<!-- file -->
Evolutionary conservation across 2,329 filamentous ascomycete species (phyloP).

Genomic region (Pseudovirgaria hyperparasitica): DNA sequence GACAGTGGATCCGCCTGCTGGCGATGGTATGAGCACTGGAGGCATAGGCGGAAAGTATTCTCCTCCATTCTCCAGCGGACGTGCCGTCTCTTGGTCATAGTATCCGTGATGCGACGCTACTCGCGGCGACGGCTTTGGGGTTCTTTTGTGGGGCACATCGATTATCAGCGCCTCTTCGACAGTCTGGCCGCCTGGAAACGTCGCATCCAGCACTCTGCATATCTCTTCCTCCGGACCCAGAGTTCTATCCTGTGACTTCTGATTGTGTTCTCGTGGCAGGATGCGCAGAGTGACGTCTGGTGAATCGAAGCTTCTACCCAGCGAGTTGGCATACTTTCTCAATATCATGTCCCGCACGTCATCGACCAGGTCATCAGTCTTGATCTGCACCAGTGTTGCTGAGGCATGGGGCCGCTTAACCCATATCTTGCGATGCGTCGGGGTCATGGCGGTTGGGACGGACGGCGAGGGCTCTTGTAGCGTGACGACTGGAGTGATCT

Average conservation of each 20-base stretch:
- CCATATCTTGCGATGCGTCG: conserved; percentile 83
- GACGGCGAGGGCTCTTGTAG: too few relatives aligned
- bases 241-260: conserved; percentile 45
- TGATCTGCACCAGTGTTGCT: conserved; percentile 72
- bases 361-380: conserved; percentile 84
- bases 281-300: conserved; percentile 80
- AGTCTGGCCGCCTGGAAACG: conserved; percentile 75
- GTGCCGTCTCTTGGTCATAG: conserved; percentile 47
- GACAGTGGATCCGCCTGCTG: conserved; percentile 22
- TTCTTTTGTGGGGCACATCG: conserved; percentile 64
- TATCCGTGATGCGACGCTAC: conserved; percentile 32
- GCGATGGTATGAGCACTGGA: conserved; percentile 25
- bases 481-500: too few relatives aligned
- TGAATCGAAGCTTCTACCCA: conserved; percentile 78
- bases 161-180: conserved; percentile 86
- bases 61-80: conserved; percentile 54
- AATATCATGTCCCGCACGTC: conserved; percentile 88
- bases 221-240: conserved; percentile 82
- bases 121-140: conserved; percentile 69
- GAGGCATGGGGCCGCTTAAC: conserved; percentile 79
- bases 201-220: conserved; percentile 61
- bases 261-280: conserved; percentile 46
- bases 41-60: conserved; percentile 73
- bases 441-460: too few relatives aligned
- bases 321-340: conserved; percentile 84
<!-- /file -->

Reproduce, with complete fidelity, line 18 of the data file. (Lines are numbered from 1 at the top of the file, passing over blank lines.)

- bases 161-180: conserved; percentile 86